You know how, even if you know a Springsteen song is rote, it doesn’t matter? Like when you hear the first verse, and it’s about how “[Joey] lost his job at the [docks/car plant/box factory]” and “[Mindy] got pregnant” that same week and “[Joey’s] smokin’ a cigarette and [embodying blue-collar America]… dah dah dah.” And you know it’s just Bruce slapping all the clichés together… that all his songs sound the same and you really should’ve quit listening after Born to Run. But you well-up anyway. That’s what watching The Wrestler is like. It’s not the song; it’s the voice. We’re all suckers for Bruce.
Mickey Rourke plays a pro-wrestler who once entertained the masses. Hard times have come. Now he’s playing to clumps. He’s got a hearing-aid, heart trouble and an estranged, angry daughter. He dotes on a stripper but she don’t dote on him. Work –the paying kind, the kind that pays him Monday through Friday – means stacking crates. Even his favourite video game is twenty years out of date. But help comes: he has a heart attack. He decides to try to change his life; be a good dad; stop wrestling… dah dah dah. But this is a Springsteen song, not Barry Manilow. Rourke’s lucky if he makes it to the chorus.
“Isn’t he just playing himself?” someone asked me (of Rourke). And yes, he is. But that still means he’s playing Mickey Rourke. This isn’t The Judge Reinhold Story. To play Mickey Rourke (even if you are Mickey Rourke) is pretty demanding: you have to be stoic, colourful, scary… lost. It’s like Rourke spent his whole life thinking: “this would be good experience to draw on when I play a broken-down pro-wrestler.” In his scenes with his daughter (Evan Rachel Wood) you find yourself knowing she’s right to reject him. Rourke has that “crazy man”-thing where common decency seems like a cigarette break. You know there’s good in him, but there’s also great debauchery. He doesn’t hang out at a strip club for the drinks.
Marisa Tomei, bravely shedding her clothes for art again (ogle also: Before the Devil Knows You’re Dead), looks forgiving – like she always does. Roger Ebert wrote she could never play a bitch. And he’s right. She always looks like she’s about to tell you about “her kid”… and brush a stray hair from her eyes. Her role in The Wrestler is about as clichéd and prurient as most women’s roles in Hollywood; as ever, there’s no parity whatsoever in terms of how she and Rourke are allowed to look. Rourke is 50 playing 50 and Tomei is 45 with a body that looks 22. Long ago she made a movie called Untamed Heart that a friend of mine’s arm appeared in (ah, the vicarious celebrity of the extra!), and that movie pretty much set out Tomei’s stall: hot but mushy – like chocolate pudding – she’s dependable.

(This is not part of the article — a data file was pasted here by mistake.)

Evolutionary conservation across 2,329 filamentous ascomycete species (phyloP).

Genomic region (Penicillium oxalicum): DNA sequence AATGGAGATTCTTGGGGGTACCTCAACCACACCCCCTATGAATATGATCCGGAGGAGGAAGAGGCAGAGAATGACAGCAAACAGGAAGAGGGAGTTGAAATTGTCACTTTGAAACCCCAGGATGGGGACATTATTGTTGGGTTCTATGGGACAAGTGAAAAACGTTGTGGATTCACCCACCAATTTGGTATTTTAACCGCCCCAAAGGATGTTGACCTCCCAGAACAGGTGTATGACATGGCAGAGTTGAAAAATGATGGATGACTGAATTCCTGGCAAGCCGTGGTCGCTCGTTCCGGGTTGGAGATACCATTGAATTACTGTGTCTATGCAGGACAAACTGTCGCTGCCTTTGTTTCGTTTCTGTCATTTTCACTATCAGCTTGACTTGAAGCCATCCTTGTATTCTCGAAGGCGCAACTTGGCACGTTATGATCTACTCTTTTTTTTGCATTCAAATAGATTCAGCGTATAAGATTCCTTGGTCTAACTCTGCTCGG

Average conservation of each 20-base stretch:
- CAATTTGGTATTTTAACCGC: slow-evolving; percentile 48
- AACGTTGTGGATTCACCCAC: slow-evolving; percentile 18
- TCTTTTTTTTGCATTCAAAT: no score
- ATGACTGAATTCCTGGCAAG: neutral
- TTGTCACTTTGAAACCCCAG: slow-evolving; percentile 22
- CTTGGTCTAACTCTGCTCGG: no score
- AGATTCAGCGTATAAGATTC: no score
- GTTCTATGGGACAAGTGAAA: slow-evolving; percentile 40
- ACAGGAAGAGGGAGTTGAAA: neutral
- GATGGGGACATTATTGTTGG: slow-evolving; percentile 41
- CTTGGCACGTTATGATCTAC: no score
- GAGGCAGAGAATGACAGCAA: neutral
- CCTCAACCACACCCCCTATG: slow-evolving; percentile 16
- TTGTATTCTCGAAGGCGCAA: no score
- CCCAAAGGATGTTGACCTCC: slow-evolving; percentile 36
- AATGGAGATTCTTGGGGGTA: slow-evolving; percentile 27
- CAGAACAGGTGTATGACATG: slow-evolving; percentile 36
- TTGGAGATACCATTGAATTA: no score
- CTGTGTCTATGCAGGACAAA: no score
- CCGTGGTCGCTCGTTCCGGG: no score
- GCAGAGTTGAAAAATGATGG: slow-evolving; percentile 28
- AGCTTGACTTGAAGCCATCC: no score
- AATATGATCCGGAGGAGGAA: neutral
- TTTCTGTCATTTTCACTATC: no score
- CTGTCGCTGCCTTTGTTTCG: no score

Are there scenes that don’t work? Are there scenes that drag? Yes, yyyyyyyes. This movie isn’t a classic. It gets by on watching Mickey Rourke work the deli counter, or watching Mickey quit with the immortal words: “Get your own f—ing cheese!” It gets by on Marisa Tomei saying “I’m here for you” when the man she’s there for would be like typhoid for her children. It gets by on our respect for a man we only see at a turning point in his life.
We feel for Bruce Springsteen’s people because we all think the world’s against us. Even if you’re as white-collar as they come, you still want to be loved like an unemployed sheet-metal worker is loved by his pregnant girlfriend in a Bruce Springsteen song. In The Wrestler, Mickey Rourke plays a guy who wins us over because he doesn’t bitch about his troubles; he keeps wrestlin’. The movie is a hymn to stoicism as much as men in tights. It’s also about work – the grace of work – the part we can only see in others. How tough Mickey has it. How tough we all do. Cue Springsteen: Born to Run.